Senator Lisa Baker E-Newsletter

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In This Update:

  • Senate Judiciary Committee Advances Legislation to Provide Justice for Child Abuse Victims
  • Senators Call on Governor to Halt Unilateral Action on Carbon Tax
  • Hearings Examining Governor’s Budget Proposal Conclude
  • Senate Votes to Extend Program Helping Schools Find Substitute Teachers
  • Protecting the First Amendment Rights of Teachers
  • Comments on 2020 General Election Due by Friday, April 30

Senate Judiciary Committee Advances Legislation to Provide Justice for Child Abuse Victims

4/21/21 – Statute of Limitations (HB 951)

The Senate Judiciary Committee recently passed House Bill 951, sponsored by Rep. Mark Rozzi (D-126), which amends the Judicial Code to provide a two-year window during which civil lawsuits arising out of childhood sexual abuse may be brought. The legislation also explicitly states that public entities that are sued cannot use the defenses of sovereign and governmental immunity, nor are they shielded by laws that limit damages that may be awarded. House Bill 951, as amended, was passed out of committee by a vote of 11 to 3.

The brave men and women who have endured years of struggling and challenges deserve access to justice. Abuse victims have been denied a fair remedy for far too long, and I believe we are obligated to attempt every avenue to deliver a just result. The amendment that I offered to House Bill 951 bolstered the protections in the bill and provided equal responsibility for private and public entities. Abuse by an official or worker in a public position is no less horrific and harmful than when it occurs in a private setting. It is no longer a justice system if victims are denied rights and remedies because of budgetary concerns. When all is said and done, I intend to be able to look victims in the eye and look at myself in the mirror of my conscience. I remain hopeful that this important legislation will receive consideration by the full Senate in the near future.

Senators Call on Governor to Halt Unilateral Action on Carbon Tax


Pennsylvania Senate Republicans recently sent Governor Tom Wolf, informing him that none of his nominations to the Pennsylvania Utility Commission (PUC) will be considered by the Senate if he continues to pursue a unilateral carbon tax on Pennsylvania employers and customers.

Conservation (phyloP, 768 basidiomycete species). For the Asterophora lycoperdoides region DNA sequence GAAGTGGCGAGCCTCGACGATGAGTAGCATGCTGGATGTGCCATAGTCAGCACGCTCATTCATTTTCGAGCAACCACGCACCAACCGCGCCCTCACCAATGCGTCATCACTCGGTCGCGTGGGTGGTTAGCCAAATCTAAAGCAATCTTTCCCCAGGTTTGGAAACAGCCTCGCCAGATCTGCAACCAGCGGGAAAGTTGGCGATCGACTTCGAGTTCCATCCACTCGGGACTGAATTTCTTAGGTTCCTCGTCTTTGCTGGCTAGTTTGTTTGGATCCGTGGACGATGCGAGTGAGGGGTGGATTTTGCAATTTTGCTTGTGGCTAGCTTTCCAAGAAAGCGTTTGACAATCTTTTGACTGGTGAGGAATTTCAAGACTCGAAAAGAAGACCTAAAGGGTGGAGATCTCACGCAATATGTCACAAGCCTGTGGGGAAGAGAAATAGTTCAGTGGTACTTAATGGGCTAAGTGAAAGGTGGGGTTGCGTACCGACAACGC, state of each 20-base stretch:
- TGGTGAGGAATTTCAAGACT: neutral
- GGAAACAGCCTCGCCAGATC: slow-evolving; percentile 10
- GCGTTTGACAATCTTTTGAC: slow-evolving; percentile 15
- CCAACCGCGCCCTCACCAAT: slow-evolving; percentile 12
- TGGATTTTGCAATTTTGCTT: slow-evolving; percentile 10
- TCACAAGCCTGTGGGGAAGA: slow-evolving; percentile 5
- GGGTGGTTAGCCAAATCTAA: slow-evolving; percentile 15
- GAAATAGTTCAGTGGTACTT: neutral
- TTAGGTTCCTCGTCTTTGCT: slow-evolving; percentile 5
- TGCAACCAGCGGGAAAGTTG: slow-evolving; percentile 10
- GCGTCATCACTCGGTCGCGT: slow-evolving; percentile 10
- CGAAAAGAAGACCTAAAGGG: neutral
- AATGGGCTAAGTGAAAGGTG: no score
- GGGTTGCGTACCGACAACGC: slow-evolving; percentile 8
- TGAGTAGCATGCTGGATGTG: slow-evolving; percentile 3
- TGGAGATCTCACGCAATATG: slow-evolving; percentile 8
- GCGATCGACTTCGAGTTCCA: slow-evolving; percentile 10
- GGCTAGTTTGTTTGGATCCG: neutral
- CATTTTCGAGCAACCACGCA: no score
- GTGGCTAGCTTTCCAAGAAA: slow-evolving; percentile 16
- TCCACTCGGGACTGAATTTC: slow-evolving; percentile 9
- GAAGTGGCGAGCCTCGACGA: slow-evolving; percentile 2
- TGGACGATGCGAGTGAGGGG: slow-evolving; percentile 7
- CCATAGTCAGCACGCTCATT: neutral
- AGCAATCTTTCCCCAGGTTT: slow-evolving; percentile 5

The letter notes that the governor’s effort to force Pennsylvania to join the multi-state Regional Greenhouse Gas Initiative (RGGI) without the input of the legislature is a clear violation of the checks and balances provided by the Pennsylvania Constitution.

Hearings Examining Governor’s Budget Proposal Conclude

The Senate Appropriations Committee completed a series of 21 public hearings that closely examined the details of Governor Wolf’s state budget proposal.

The comprehensive review of the Governor’s proposed $40.2 billion General Fund Budget for Fiscal Year 2021-22, which includes a massive increase in state spending, a substantial personal income tax rate hike, imposition of Marcellus Shale extraction tax, and elimination of funding for broadband expansion and vital agricultural and health programs.

The complete coverage of the hearings can be found here.

Senate Votes to Extend Program Helping Schools Find Substitute Teachers


Pennsylvania schools could have additional opportunities to find qualified substitute teachers under a bill approved by the Senate.

Lawmakers created a program in 2016 that allowed individuals training to be teachers to serve as a substitute teacher, provided the individual has valid clearances and at least 60 credit hours. However, the program is set to expire on June 30.

The legislation approved this week would make this temporary program permanent. As a result, schools, intermediate units and career and technical schools can ensure qualified substitutes are available to meet the needs of students.

Protecting the First Amendment Rights of Teachers

The Senate approved a critical bill this week to ensure the First Amendment rights of teachers are better protected. The legislation would repeal a provision of the School Code which prohibits teachers from wearing any garb, mark, emblem or insignia that would indicate they are a member of or adherent to any religious order or sect while in the performance of their duties as a teacher.

Although federal courts have held that the school’s religious affiliations policy violates the free exercise of religion and free speech clauses of the Constitution, these provisions are still in place and public school directors can be held criminally liable for failing to enforce this prohibition. Pennsylvania is the last state in the United States with this provision still in place.

Comments on 2020 General Election Due by Friday, April 30

This is the final week for Pennsylvanians to share their experience from last year’s election with the Senate Special Committee on Election Integrity and Reform.

This is the final week for Pennsylvanians to share their experience from last year’s election with the Senate Special Committee on Election Integrity and Reform. Election surveys for Pennsylvanians who voted by mail or in person will be accepted through Friday, April 30.

The committee is expected to use the survey responses and testimony gathered during its series of public hearings to produce a report with recommendations that will be presented to the General Assembly for action.

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